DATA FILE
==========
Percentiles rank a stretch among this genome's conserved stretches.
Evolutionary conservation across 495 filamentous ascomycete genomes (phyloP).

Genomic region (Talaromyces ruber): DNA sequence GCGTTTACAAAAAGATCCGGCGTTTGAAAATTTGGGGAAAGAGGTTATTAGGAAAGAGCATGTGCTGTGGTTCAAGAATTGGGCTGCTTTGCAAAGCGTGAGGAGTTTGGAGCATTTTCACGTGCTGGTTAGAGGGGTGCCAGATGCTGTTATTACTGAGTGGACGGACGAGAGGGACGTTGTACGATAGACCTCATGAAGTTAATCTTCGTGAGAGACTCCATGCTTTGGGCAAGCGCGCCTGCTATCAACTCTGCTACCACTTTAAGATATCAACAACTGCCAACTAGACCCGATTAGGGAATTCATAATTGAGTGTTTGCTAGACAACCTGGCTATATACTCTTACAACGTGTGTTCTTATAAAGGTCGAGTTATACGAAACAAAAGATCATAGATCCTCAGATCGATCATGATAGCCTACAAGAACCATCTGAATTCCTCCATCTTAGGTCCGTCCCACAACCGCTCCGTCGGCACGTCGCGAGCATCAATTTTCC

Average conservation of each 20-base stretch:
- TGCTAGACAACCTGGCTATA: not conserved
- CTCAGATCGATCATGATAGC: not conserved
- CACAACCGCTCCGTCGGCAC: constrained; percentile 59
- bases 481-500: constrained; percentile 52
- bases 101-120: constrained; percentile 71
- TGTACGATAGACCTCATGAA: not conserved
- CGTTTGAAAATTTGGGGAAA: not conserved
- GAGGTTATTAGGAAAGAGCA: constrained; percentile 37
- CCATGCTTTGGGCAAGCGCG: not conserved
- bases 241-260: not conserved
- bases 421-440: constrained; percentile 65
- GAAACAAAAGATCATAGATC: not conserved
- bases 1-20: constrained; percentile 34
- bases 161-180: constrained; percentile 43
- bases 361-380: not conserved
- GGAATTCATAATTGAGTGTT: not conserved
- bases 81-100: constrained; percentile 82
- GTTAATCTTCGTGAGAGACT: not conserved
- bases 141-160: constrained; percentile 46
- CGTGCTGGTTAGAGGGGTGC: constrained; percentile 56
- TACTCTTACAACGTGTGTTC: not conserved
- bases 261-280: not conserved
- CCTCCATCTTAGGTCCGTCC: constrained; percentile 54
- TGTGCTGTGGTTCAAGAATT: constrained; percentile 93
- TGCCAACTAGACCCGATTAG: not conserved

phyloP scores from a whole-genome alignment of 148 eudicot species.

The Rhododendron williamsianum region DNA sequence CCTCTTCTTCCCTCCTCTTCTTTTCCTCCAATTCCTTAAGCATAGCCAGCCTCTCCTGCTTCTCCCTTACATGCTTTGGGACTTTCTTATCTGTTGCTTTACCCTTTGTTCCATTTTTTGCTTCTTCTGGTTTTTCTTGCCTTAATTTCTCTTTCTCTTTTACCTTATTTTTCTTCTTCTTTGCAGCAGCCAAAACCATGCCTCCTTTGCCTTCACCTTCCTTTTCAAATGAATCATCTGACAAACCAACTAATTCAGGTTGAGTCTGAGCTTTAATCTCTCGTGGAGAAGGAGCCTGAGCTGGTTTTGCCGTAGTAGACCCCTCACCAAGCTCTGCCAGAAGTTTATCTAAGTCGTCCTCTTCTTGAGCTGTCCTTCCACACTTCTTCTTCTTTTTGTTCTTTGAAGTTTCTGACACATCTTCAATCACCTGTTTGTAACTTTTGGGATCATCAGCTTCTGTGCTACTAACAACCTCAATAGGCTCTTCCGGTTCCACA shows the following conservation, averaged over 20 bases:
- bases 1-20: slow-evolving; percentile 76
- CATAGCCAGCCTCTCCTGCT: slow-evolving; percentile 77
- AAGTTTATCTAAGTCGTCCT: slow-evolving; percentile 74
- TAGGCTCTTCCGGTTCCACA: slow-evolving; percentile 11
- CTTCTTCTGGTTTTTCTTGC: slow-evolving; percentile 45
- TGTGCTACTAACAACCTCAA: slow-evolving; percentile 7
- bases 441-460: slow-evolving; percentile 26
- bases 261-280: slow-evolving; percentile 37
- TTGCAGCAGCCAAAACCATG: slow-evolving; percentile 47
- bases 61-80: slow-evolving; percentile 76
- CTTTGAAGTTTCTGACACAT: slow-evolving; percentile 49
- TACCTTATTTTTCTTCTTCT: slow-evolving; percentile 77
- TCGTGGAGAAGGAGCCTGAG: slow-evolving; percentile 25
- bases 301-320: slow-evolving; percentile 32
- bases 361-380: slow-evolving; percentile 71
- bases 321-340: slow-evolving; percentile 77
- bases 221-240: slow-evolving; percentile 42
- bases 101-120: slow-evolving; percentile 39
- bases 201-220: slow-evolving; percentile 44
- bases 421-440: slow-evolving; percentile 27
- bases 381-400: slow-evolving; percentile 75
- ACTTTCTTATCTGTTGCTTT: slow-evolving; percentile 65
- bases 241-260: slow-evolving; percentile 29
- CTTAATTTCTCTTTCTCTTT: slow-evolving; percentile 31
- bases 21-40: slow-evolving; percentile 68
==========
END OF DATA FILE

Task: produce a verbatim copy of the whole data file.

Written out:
Percentiles rank a stretch among this genome's conserved stretches.
Evolutionary conservation across 495 filamentous ascomycete genomes (phyloP).

Genomic region (Talaromyces ruber): DNA sequence GCGTTTACAAAAAGATCCGGCGTTTGAAAATTTGGGGAAAGAGGTTATTAGGAAAGAGCATGTGCTGTGGTTCAAGAATTGGGCTGCTTTGCAAAGCGTGAGGAGTTTGGAGCATTTTCACGTGCTGGTTAGAGGGGTGCCAGATGCTGTTATTACTGAGTGGACGGACGAGAGGGACGTTGTACGATAGACCTCATGAAGTTAATCTTCGTGAGAGACTCCATGCTTTGGGCAAGCGCGCCTGCTATCAACTCTGCTACCACTTTAAGATATCAACAACTGCCAACTAGACCCGATTAGGGAATTCATAATTGAGTGTTTGCTAGACAACCTGGCTATATACTCTTACAACGTGTGTTCTTATAAAGGTCGAGTTATACGAAACAAAAGATCATAGATCCTCAGATCGATCATGATAGCCTACAAGAACCATCTGAATTCCTCCATCTTAGGTCCGTCCCACAACCGCTCCGTCGGCACGTCGCGAGCATCAATTTTCC

Average conservation of each 20-base stretch:
- TGCTAGACAACCTGGCTATA: not conserved
- CTCAGATCGATCATGATAGC: not conserved
- CACAACCGCTCCGTCGGCAC: constrained; percentile 59
- bases 481-500: constrained; percentile 52
- bases 101-120: constrained; percentile 71
- TGTACGATAGACCTCATGAA: not conserved
- CGTTTGAAAATTTGGGGAAA: not conserved
- GAGGTTATTAGGAAAGAGCA: constrained; percentile 37
- CCATGCTTTGGGCAAGCGCG: not conserved
- bases 241-260: not conserved
- bases 421-440: constrained; percentile 65
- GAAACAAAAGATCATAGATC: not conserved
- bases 1-20: constrained; percentile 34
- bases 161-180: constrained; percentile 43
- bases 361-380: not conserved
- GGAATTCATAATTGAGTGTT: not conserved
- bases 81-100: constrained; percentile 82
- GTTAATCTTCGTGAGAGACT: not conserved
- bases 141-160: constrained; percentile 46
- CGTGCTGGTTAGAGGGGTGC: constrained; percentile 56
- TACTCTTACAACGTGTGTTC: not conserved
- bases 261-280: not conserved
- CCTCCATCTTAGGTCCGTCC: constrained; percentile 54
- TGTGCTGTGGTTCAAGAATT: constrained; percentile 93
- TGCCAACTAGACCCGATTAG: not conserved

phyloP scores from a whole-genome alignment of 148 eudicot species.

The Rhododendron williamsianum region DNA sequence CCTCTTCTTCCCTCCTCTTCTTTTCCTCCAATTCCTTAAGCATAGCCAGCCTCTCCTGCTTCTCCCTTACATGCTTTGGGACTTTCTTATCTGTTGCTTTACCCTTTGTTCCATTTTTTGCTTCTTCTGGTTTTTCTTGCCTTAATTTCTCTTTCTCTTTTACCTTATTTTTCTTCTTCTTTGCAGCAGCCAAAACCATGCCTCCTTTGCCTTCACCTTCCTTTTCAAATGAATCATCTGACAAACCAACTAATTCAGGTTGAGTCTGAGCTTTAATCTCTCGTGGAGAAGGAGCCTGAGCTGGTTTTGCCGTAGTAGACCCCTCACCAAGCTCTGCCAGAAGTTTATCTAAGTCGTCCTCTTCTTGAGCTGTCCTTCCACACTTCTTCTTCTTTTTGTTCTTTGAAGTTTCTGACACATCTTCAATCACCTGTTTGTAACTTTTGGGATCATCAGCTTCTGTGCTACTAACAACCTCAATAGGCTCTTCCGGTTCCACA shows the following conservation, averaged over 20 bases:
- bases 1-20: slow-evolving; percentile 76
- CATAGCCAGCCTCTCCTGCT: slow-evolving; percentile 77
- AAGTTTATCTAAGTCGTCCT: slow-evolving; percentile 74
- TAGGCTCTTCCGGTTCCACA: slow-evolving; percentile 11
- CTTCTTCTGGTTTTTCTTGC: slow-evolving; percentile 45
- TGTGCTACTAACAACCTCAA: slow-evolving; percentile 7
- bases 441-460: slow-evolving; percentile 26
- bases 261-280: slow-evolving; percentile 37
- TTGCAGCAGCCAAAACCATG: slow-evolving; percentile 47
- bases 61-80: slow-evolving; percentile 76
- CTTTGAAGTTTCTGACACAT: slow-evolving; percentile 49
- TACCTTATTTTTCTTCTTCT: slow-evolving; percentile 77
- TCGTGGAGAAGGAGCCTGAG: slow-evolving; percentile 25
- bases 301-320: slow-evolving; percentile 32
- bases 361-380: slow-evolving; percentile 71
- bases 321-340: slow-evolving; percentile 77
- bases 221-240: slow-evolving; percentile 42
- bases 101-120: slow-evolving; percentile 39
- bases 201-220: slow-evolving; percentile 44
- bases 421-440: slow-evolving; percentile 27
- bases 381-400: slow-evolving; percentile 75
- ACTTTCTTATCTGTTGCTTT: slow-evolving; percentile 65
- bases 241-260: slow-evolving; percentile 29
- CTTAATTTCTCTTTCTCTTT: slow-evolving; percentile 31
- bases 21-40: slow-evolving; percentile 68